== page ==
“The album is cyclical, like me and my moods,” Wolfe says of Hiss Spun. “Cycles, obsession, spinning, centrifugal force—all with gut feelings as the center of the self.” And it’s an album that Wolfe sees as a kind of exorcism. “I’m at odds with myself… I got tired of trying to disappear. The record became very personal in that way. I wanted to open up more, but also create my own reality.” Every Chelsea Wolfe album is cathartic, but never before has both the artist and her audience so desperately needed this kind of emotional purging. Sargent House is proud to release Hiss Spun to the world on September 22nd, 2017.

Topics Discussed In This Episode:

  • Her radio show through Red Bull Music Academy called "Hypnos Hour"
  • The process of discovering yourself as an artist
  • The novel "1Q84" written by Haruki Murakami
  • The film "The Sevent h Seal" directed by Ingmar Bergman
  • Writing lyrics and song writing
  • Psychedelics opening up access portals
  • Her collaboration with Converge
  • Her new album "Hiss Spun"

www.chelseawolfe.net

#77: Zola Jesus - "Okovi"

Nika Roza Danilova has been recording and performing as Zola Jesus for more than a decade. As a classically trained opera singer with a penchant for noisy, avant-garde sounds, she launched her career with a series of lo-fi releases that pitted her soaring vocals against harsh industrial clatter and jittery synths. The signature Zola Jesus sound became more hi-fi as she began to explore her own skewed vision of pop music on releases like Stridulum, Valusia, and Conatus. With the release of Conatus, Danilova was propelled to regular appearances on festival stages all around the world, as well as a special performance at the Solomon R. Guggenheim Museum in New York. That era culminated in the release of Versions, a collection of string quartet interpretations of her most beloved work, conducted by J.G. Thirlwell (Foetus). That album and subsequent tour were followed by her most hi-fi outing to date, Taiga. Now, coinciding with her return to both the Wisconsin woods in which she was raised and her longtime label, Sacred Bones Records, Zola Jesus has produced Okovi, her darkest album yet. It is, in Danilova’s words, “a deeply personal snapshot of loss, reconciliation, and a sympathy for the chains that keep us all grounded to the unforgiving laws of feral nature.”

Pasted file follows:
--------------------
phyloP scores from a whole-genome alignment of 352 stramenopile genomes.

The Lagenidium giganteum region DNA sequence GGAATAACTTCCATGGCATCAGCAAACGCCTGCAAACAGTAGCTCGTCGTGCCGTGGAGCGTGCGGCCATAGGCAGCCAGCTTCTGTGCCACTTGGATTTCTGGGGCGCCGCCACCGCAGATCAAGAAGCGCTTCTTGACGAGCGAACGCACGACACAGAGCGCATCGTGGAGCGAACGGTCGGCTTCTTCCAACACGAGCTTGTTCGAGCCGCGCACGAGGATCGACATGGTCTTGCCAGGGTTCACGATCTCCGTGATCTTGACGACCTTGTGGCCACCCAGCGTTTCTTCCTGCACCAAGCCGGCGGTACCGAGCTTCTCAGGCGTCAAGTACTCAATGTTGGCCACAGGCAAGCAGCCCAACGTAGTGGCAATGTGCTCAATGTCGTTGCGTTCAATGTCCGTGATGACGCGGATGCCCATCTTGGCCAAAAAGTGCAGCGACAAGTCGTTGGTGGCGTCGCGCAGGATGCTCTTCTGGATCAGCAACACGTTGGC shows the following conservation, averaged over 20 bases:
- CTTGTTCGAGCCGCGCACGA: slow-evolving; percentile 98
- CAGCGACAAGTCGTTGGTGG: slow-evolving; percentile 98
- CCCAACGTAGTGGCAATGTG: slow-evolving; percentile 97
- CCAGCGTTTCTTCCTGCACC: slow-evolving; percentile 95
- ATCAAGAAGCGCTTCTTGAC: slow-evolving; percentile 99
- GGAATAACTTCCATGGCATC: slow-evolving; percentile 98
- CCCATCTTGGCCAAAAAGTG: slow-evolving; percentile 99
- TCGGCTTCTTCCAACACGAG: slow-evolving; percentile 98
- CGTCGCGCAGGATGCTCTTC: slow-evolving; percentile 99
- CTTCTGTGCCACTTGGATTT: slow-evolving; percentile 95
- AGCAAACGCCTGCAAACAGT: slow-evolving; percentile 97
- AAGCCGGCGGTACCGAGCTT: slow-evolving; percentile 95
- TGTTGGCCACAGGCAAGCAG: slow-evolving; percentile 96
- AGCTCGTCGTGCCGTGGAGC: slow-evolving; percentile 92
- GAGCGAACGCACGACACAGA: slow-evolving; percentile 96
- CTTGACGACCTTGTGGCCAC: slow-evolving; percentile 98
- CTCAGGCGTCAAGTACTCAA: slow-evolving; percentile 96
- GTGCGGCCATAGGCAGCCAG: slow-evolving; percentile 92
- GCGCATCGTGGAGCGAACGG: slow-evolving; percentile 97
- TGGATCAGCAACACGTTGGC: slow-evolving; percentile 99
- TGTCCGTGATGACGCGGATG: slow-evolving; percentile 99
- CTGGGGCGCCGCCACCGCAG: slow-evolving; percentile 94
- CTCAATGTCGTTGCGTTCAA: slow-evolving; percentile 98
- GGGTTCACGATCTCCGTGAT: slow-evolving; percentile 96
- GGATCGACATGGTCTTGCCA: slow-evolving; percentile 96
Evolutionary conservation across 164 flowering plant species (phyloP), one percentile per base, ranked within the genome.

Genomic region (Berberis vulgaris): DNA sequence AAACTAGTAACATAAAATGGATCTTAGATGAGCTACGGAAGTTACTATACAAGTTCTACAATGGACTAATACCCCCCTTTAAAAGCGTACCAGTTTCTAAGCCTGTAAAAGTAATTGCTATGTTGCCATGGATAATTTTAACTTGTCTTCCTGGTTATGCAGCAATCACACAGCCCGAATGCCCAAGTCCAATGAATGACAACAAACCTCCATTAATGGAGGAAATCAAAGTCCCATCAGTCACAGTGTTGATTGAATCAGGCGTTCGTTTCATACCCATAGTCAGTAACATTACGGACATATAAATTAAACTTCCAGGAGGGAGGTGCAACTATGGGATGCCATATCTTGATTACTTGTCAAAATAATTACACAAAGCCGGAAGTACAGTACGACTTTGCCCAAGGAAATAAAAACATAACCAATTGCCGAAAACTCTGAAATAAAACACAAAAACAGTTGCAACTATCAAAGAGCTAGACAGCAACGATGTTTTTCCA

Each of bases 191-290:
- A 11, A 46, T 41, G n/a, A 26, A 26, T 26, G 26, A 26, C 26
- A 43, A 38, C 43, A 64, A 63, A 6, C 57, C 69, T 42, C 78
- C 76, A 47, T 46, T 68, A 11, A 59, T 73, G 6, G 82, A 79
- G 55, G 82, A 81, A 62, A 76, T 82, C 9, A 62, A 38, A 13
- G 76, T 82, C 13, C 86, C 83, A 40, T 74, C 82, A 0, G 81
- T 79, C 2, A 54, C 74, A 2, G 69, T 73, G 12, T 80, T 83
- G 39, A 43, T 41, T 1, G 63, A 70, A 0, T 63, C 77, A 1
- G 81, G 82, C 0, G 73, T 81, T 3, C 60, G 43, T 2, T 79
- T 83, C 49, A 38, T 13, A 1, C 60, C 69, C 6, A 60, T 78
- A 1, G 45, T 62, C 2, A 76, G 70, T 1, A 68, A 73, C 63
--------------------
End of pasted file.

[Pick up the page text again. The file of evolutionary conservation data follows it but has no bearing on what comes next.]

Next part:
Topics Discussed In This Episode:

  • Depression
  • Dissecting sections of her creative process from an emotional and technical standpoint
  • Creative resourcefulness
  • Identity
  • Her thoughts on constructing honest lyrics
  • Yoshino and Zola Jesus’s collaboration together
  • Kindred spirits in collaborative creative partners
  • Exploring morbid curiosities and ideas surrounded around death
  • Understanding human suffering
  • Collaborating with David Lynch
  • Finding your own path
  • Resilience through failure

www.zolajesus.com

#76: Jesse Draxler - "Tire Fire + Developing a Point of View"

"Jesse Draxler is an artist best known for his collage and mixed media works, though with his new exhibition "Tire Fire" we find him returning to the medium that sparked his love of image making, drawing. As a child growing up in rural Wisconsin Draxler drew incessantly. Being that his father was a mechanic he would spend hours upon hours drawing cars, trucks, and engine parts. Later in adolescence, his attention changed as circumstances became bleak.

Draxler’s mother was in a near-fatal car accident when he was nine. Upon her recovery, over a year later, his parents were divorced. His mother, whom he was now living with, soon remarried. Then just months after the wedding she was ran over and killed by her new husband in his truck, an event to which he arrived just moments later.

In the following years, Draxler states that he barely remembers a thing. These times of pervasive uncertainty and loss changed him forever and his focus shifted to much darker interests. He was always an outcast from his peers, but from this time on Draxler leaned into his outsider lot in life. It wasn’t until almost two decades later that he began to see a light at the end of a very dark tunnel.

Themes of bewilderment, isolation, ambiguity, and absurdity are all strongly represented in Draxler’s work, along with frustration and aggression. Yet these are not endpoints but have rather become the in-roads to deeper understanding and acceptance. It is clear he has spent the better part of his life straddling the line between fear and ecstasy, the beautiful and the grotesque. The result is Draxler’s unique ability to present a point of view in which the subtle nuances of the human condition are concisely illuminated, satisfying a psychological and emotional itch that so seldom gets scratched."

Topics Discussed In This Episode:

  • Talks about his show TireFire
  • Containing multitudes
  • Finding the balance between commercial work and personal work
  • Developing a point of view
  • Susan Rothenberg
  • Viewing the entirety of your life as an artistic practice
  • Listening to music as a tool for creating art
  • Billy Corgan
  • “The Inner Game of Tennis” by Timothy Gallwey
  • The intersection of physical activities and artistic practices

www.jessedraxler.com